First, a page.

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It's never too late


The other day, the question got asked on Twitter: "Did anyone else find the Monty Python's Lumberjack song..... problematic?" The question got me thinking about media, trans representation, and what it was like as a child of the 70s and being trans.

So, to answer the question, yes I did find the song problematic on a number of fronts. As a Canadian, just the general stereotype was a bit ugh, but couple that with the notion of trans dressing up, hanging in bars, luring the unwary... Yeah, not a good feeling.

The thing is, when you're really struggling to get a handle on what is going on inside, there are very few places to turn. In the 70s and 80s, there was nothing except what we had in front of us, TV and movies where the portrayal of trans people was for the purpose of a laugh. We were a joke, fodder for the comedy shows. That's what I grew up seeing and internalizing for so long.  

This notion that we were, at best, a source of humour was very damaging to my sense of self then. I was generally introverted, had a very small group of friends. I read a lot, escaping into the worlds of fantasy and science fiction, had a special fondness for authors that used gender change and didn't make it a joke. I played RPGs, especially Dungeons & Dragons, and often ended up with female characters (rarely started that way, but I tended to grab a lot of belts in the loot for a reason). I nestled into worlds that were not ours, where I could imagine something different and be happy about it.

During that period, I did experiment in secret. I tried to make myself look more feminine, but I had no guide, and I went by what I thought worked. I wasn't very good at it, but I tried. My most favourite experience was Halloween, I think it was grade 12, when my cousin did the work. She was living with us, studying hairdressing and beautician, and she did a great job (80's makeup, but hey, that was then). My only regret is not shaving my legs, she really tried to convince me.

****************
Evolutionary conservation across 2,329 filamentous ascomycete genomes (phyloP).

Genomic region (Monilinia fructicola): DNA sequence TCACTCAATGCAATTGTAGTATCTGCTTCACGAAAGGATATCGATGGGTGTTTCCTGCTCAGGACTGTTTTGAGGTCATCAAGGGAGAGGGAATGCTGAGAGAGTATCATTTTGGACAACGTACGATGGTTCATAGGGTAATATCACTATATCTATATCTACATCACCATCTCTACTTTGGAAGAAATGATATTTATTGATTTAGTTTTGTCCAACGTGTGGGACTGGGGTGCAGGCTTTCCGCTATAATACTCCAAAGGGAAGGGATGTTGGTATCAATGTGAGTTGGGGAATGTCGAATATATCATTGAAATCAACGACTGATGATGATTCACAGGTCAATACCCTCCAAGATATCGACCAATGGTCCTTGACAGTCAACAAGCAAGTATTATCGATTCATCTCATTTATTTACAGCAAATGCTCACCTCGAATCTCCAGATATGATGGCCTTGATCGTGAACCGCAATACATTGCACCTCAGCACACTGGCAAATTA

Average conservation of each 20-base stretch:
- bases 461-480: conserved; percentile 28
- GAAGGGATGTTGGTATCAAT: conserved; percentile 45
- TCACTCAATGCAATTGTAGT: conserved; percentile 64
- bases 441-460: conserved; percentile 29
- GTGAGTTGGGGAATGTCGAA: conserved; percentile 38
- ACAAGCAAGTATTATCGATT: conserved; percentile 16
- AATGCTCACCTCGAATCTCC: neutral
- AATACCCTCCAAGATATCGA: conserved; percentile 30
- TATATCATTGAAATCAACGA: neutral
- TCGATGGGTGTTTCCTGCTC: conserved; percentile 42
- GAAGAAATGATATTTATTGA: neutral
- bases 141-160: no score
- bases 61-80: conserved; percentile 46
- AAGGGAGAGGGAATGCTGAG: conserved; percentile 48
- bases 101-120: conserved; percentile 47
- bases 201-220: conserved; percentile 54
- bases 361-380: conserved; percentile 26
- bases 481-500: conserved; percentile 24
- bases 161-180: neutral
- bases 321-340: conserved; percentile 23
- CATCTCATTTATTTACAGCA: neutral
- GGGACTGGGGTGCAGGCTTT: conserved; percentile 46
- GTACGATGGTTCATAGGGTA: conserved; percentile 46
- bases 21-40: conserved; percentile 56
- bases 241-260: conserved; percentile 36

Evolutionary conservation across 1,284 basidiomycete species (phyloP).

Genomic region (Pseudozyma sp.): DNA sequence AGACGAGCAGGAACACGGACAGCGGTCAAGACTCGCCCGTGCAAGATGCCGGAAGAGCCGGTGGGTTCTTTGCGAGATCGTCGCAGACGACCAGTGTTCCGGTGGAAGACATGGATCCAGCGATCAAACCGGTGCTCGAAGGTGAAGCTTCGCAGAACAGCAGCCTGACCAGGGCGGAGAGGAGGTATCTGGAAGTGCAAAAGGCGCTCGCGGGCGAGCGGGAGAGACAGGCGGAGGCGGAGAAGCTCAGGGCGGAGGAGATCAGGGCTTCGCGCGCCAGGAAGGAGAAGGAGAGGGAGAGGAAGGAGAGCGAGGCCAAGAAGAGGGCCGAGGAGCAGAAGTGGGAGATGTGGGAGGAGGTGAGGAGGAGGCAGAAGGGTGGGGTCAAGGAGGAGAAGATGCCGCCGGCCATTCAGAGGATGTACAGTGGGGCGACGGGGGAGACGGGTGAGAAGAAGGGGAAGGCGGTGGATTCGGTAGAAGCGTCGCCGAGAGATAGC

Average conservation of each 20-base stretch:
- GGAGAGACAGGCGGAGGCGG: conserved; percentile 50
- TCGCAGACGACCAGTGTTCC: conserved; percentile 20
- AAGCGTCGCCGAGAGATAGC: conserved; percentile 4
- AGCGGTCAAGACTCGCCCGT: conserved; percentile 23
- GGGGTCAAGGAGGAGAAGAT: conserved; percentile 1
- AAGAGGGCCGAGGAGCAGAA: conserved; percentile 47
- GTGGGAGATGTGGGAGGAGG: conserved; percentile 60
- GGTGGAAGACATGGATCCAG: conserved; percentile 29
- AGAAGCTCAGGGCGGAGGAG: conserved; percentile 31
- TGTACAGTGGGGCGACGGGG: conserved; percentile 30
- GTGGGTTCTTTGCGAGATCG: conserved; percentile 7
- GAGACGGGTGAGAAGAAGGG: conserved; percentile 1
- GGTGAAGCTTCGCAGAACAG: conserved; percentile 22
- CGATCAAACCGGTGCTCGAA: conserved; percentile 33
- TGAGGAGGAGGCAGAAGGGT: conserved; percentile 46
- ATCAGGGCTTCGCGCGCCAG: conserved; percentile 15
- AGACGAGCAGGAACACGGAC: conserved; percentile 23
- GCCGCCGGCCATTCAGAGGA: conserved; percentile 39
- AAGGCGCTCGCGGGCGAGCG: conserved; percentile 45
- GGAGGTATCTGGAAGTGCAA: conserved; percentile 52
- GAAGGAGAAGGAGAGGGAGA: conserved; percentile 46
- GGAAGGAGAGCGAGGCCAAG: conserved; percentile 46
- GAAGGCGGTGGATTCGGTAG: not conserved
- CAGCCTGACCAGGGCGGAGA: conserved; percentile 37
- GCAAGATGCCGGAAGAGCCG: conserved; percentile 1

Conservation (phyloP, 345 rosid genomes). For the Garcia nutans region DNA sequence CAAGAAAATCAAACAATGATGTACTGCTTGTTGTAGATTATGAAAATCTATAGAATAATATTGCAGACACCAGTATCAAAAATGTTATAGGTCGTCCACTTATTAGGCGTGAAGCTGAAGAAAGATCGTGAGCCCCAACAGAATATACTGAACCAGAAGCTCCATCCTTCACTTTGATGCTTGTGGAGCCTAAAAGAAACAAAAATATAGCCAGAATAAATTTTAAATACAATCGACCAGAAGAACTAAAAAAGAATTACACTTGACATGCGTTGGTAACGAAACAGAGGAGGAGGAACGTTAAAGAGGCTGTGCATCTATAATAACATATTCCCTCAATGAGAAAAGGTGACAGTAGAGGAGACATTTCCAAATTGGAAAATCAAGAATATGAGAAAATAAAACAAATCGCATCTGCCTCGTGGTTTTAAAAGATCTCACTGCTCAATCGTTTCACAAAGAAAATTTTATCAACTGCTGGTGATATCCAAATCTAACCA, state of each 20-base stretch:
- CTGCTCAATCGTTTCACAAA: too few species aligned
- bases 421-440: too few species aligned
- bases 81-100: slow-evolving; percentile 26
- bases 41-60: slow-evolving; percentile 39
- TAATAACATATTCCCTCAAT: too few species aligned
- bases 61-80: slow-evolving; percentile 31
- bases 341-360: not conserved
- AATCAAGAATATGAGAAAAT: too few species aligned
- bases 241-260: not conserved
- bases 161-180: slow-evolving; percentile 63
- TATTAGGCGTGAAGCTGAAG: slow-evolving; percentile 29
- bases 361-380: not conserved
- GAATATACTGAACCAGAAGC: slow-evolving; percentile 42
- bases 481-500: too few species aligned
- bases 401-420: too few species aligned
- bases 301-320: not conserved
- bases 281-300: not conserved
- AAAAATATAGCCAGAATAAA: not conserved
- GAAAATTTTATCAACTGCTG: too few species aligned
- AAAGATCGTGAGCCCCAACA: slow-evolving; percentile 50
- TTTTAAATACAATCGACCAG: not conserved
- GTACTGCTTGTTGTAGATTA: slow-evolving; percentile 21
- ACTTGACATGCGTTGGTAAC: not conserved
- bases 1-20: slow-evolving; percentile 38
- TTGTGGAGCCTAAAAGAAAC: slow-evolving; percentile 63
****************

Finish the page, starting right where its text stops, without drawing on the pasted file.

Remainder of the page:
I went into more active suppression of myself after high school. I didn't really explore again until my late 20's and, by then, the Internet was becoming the thing. I was fortunate, I was in the business of ISPs in the early days and I got great opportunities to be at the dawn of the commercial Internet explosion. Back then, information was weak, but it was there, and it opened doors. I experimented, but allowed myself to be convinced that I wasn't really a woman, that I just enjoyed feminine things, but that was distinctly not true.

My egg truly broke in 2020 and just before turning 52, I started HRT. Media, TV and movies, still have a long way to go and bigots are emboldened, enabled on by media with an agenda, and yet we have made strides and there is more information and more interconnectedness in our community than ever before.

We'll continue to make strides. It's scary making this move, sure, but I'm here to tell you that it's never too late.


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